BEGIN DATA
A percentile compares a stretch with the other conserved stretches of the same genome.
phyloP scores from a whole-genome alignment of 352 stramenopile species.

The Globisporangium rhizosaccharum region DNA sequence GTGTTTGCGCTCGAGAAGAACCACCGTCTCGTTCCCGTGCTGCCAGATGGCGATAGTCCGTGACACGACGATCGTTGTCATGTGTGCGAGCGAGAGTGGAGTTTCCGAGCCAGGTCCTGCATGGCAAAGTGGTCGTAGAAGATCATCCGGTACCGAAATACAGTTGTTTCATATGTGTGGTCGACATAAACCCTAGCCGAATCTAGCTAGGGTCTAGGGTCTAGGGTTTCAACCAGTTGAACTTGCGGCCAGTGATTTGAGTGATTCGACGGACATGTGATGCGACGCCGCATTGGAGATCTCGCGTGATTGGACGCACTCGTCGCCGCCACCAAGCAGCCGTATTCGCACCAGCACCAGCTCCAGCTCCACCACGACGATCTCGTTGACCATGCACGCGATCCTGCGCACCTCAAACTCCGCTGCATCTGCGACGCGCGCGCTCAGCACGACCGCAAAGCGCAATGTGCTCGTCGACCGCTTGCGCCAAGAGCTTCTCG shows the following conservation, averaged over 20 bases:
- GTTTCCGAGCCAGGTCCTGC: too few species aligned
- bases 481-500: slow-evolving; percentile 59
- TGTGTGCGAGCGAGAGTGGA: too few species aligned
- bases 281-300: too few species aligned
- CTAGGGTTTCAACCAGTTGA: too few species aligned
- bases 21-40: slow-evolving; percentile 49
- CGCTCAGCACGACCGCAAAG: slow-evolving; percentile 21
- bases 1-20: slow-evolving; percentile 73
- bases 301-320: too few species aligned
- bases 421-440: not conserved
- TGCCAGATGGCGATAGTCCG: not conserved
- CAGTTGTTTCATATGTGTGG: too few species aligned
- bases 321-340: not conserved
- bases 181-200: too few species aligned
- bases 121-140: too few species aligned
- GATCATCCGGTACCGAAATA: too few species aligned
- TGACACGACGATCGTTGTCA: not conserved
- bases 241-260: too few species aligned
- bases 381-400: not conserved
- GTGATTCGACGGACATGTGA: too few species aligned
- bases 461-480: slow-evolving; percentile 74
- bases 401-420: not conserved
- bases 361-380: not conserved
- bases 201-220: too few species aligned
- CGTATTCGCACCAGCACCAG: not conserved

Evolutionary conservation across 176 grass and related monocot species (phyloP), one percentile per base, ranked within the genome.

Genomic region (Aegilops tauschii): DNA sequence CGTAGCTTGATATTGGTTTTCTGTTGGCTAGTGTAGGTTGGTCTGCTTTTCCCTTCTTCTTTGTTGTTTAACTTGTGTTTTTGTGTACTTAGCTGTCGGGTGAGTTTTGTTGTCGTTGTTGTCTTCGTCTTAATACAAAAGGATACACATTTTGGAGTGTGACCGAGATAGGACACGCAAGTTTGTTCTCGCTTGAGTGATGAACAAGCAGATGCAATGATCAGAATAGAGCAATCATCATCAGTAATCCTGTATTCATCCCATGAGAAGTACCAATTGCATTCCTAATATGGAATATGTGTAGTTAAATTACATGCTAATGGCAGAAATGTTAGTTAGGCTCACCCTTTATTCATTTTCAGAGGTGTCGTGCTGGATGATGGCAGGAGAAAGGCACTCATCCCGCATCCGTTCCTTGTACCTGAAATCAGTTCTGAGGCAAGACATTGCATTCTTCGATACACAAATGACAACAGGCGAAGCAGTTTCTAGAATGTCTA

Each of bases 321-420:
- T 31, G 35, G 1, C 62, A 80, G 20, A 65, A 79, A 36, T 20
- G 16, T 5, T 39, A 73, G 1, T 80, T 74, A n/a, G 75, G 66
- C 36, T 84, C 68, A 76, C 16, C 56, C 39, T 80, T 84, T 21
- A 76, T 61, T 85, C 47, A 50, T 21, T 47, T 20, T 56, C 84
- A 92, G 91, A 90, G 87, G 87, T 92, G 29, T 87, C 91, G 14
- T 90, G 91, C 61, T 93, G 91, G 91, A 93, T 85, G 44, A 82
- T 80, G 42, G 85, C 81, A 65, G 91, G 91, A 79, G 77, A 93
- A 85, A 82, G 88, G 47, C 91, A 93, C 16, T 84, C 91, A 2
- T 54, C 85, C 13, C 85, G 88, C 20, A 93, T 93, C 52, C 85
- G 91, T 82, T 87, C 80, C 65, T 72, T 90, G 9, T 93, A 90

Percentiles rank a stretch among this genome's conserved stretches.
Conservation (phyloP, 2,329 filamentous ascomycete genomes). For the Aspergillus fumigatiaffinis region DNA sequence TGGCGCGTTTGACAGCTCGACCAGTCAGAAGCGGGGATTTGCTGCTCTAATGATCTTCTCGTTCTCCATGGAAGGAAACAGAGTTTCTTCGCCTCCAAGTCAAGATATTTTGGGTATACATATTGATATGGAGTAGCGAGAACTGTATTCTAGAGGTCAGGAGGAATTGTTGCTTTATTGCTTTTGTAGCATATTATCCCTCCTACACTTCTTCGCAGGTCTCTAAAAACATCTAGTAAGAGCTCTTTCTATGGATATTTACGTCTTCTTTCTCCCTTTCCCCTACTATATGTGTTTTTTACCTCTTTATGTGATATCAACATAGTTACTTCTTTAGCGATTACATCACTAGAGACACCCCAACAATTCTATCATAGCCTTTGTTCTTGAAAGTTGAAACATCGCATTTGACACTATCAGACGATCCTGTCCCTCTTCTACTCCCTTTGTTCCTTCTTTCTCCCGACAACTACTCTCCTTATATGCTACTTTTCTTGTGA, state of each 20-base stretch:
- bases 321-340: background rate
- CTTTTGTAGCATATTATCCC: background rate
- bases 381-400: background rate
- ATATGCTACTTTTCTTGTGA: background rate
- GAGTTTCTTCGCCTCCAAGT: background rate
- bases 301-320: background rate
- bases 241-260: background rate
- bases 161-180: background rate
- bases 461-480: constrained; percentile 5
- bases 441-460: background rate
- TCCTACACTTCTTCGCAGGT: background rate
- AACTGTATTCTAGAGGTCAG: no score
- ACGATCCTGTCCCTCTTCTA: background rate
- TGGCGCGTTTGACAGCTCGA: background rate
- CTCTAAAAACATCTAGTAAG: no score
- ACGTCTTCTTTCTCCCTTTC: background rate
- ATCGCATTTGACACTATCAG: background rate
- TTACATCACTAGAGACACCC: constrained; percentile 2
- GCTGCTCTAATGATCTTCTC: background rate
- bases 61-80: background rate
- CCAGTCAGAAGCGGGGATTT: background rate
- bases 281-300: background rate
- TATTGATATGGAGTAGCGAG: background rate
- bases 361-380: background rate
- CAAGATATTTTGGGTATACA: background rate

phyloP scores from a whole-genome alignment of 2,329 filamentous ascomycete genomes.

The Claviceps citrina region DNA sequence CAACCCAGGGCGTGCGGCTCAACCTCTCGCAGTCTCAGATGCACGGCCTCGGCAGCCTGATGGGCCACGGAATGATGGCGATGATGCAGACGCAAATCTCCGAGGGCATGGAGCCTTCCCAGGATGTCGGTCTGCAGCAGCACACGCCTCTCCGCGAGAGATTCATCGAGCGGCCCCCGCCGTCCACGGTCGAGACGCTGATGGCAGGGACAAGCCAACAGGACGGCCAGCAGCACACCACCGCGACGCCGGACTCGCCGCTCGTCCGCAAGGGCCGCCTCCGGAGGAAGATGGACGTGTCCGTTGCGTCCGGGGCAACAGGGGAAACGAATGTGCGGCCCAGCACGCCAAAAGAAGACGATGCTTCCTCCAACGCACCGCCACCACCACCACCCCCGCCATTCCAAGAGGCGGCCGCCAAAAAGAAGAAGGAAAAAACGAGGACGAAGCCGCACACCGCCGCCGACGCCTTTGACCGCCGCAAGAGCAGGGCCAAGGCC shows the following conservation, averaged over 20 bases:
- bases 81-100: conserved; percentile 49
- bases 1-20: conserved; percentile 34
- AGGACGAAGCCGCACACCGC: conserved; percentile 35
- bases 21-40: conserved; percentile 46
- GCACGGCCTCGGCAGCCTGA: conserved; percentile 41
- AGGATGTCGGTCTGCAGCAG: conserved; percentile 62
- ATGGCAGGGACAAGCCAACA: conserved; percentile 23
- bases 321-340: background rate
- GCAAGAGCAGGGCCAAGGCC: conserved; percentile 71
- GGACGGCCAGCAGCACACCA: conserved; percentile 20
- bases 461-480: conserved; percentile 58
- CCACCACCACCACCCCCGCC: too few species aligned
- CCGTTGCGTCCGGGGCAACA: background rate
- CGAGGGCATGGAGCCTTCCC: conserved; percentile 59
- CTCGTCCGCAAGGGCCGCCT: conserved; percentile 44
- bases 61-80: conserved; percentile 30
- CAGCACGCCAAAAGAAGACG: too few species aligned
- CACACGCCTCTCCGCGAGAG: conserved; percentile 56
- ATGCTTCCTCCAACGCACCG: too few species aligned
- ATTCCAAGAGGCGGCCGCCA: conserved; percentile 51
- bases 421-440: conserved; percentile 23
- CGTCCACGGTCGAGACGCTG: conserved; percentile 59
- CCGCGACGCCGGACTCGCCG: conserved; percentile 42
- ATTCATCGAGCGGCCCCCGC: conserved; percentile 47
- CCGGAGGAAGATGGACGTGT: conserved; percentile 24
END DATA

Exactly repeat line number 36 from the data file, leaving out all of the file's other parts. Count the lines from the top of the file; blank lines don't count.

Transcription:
- A 92, G 91, A 90, G 87, G 87, T 92, G 29, T 87, C 91, G 14